Pearl diving has been an integral part of UAE culture and heritage. The pearl industry experienced a significant boom from the late 19th century to the early 20th century, but its origins are believed to date back around 7,000 years. Believe it or not, the UAE's two major cities, Dubai and Abu Dhabi, came into existence because of the booming pearl industry, being regular destinations for pearl divers.

The Arabian Gulf's shallow waters were perfect for finding pearls, with the warm water making beautiful, colorful, and shiny pearls. The pearl divers used surprisingly little equipment - just a woven bag to hold the oysters, a clip made from turtle shells to close their noses, and a stone tied to their leg to help them reach the seabed quicker.

The UAE's pearls were highly sought after around the world and were even traded to places as far as India, Sri Lanka, Venice, and even Scandinavia. In fact, many renowned designers, like Cartier, began their careers by using these exquisite pearls.

Though the pearl diving industry in the UAE experienced a major decline after the discovery of oil in the 60s, the legacy of pearl diving is still preserved today through cultural events and museums showcasing this rich history.

Customs and Traditions

The Bedouins have played a big role in shaping the UAE's national identity. Their customs and lifestyles are strongly connected to the UAE's culture, with activities like falconry, as well as arts and poetry, showing the Bedouin's lasting influence on the UAE. Their values and beliefs in being welcoming, giving, and caring for the environment still help form the country's social structure and community spirit. Even as the UAE becomes more modern, the special Bedouin history is kept alive, both through museums or through stories passed down by their family members.

Yowlah Dancing

The yowlah is a lively and captivating traditional dance from the UAE's early history. It's performed during celebratory events like weddings, and it holds a lot of meaning in Emirati culture.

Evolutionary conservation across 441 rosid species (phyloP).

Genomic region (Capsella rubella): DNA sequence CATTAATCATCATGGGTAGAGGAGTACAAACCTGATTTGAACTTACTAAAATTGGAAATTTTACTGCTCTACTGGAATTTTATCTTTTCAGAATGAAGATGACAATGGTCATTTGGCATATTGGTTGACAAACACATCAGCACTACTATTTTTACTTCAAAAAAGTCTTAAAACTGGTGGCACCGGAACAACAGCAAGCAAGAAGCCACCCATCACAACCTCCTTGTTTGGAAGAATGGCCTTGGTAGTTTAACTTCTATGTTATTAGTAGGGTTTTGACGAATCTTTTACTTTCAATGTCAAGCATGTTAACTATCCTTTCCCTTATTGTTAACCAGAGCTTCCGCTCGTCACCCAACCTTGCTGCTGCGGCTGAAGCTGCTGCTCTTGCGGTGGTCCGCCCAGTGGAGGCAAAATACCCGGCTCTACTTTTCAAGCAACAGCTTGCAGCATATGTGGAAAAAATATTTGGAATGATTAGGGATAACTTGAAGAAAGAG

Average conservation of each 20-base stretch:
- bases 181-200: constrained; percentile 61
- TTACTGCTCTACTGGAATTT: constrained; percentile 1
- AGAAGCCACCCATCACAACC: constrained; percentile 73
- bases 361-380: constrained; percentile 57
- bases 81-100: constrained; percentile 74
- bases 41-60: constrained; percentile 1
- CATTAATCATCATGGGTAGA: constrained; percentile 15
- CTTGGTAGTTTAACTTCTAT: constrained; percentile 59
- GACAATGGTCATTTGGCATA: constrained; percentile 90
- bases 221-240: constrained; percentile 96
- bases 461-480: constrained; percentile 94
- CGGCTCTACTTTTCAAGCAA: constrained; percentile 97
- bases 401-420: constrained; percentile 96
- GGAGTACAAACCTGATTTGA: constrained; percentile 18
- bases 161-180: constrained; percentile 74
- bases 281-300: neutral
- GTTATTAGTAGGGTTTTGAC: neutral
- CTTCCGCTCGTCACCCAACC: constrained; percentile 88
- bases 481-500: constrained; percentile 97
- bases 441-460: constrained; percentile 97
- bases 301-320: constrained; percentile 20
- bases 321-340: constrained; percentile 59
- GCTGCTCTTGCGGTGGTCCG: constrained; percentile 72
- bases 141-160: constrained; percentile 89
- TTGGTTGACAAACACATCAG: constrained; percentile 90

The dance was originally performed after tribal battles or successful pearl diving expeditions, symbolizing triumph and bravery. Today, it's a beloved and well-known part of traditional Emirati folk art, showing the authentic customs of the Bedouin people. The lively style of the yowlah continues to draw in younger Emiratis, and its special place in Emirati culture makes it a favorite dance in the country.

Nabati Poetry

Nabati poetry, also known as Bedouin poetry or the 'poetry of the people', is a very important part of the literary culture of the United Arab Emirates. It comes from the Bedouin people of the Arabian Peninsula and has been around since the 14th century. What makes this type of poetry unique is the fact that, in contrast to the other forms of poetry that use more formal or classical language, it gets right to the point with only basic Arabic, making it easy to understand. Nabati poetry was used in the past to announce wars, seek peace, and solve problems between different groups, showing the culture and life of Arabia. Even now, people still enjoy this kind of poetry and use it in both poems and songs.

This long-standing tradition of Nabati poetry is deeply ingrained in Arab literature, with some Bedouin poets known to have memorized an impressive 20,000 poems. Usually, Nabati poetry shares words of wisdom, advice, and moral lessons. It tells stories about unity, support among groups, bravery, pride, and desire, which connect people from all backgrounds.

Al Sadu Weaving

Al Sadu is an ancient weaving art form that reflects the cultural heritage and natural landscape of Arabian nomadic tribes. Drawing inspiration from camel movements and skilled hands, it features timeless shades like black, white, brown, beige, and red, with intricate geometric patterns. Al Sadu is used in various products, including garments, camel and horse trappings, Bedouin tents, floor cushions, carpets, and mats.

Originating among Bedouin communities, it is still practiced by Emirati women, showcasing an enduring connection to tradition. Camel fur, goat hair, and sheep wool are used for homewares and embellishments, with colorful motifs and symbols reflecting the surrounding desert landscape and tribal insignias.


The Bedouins of the ancient Emirates had a deep connection with falcons, who were used as hunting companions in the harsh desert. These majestic birds, known for their exceptional vision and speed, played a crucial role in capturing prey and securing essential nutrition. They also held cultural significance for the Bedouins, symbolizing strength, grace, and resilience. They were valued for their agility and skill in flight, and the bond between the Bedouins and falcons transcended mere companionship. Today, falcons are revered as the national bird in the United Arab Emirates, symbolizing power, freedom, and natural beauty in the desert.

Even thousands of years later, it's clear that the Bedouin tribes and their way of life have left a lasting impact on the UAE, with their traditions and customs still being celebrated in modern Emirati society. So, while the glamorous skyscrapers and hotels may mesmerize you, you will find that the true heart of the UAE lies within its rich history.

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Nour Aboras

Written by Nour Aboras

Nour is a Content Writer at HiDubai with three years of experience. She graduated high school with distinction and is currently pursuing a bachelor’s degree in Psychology.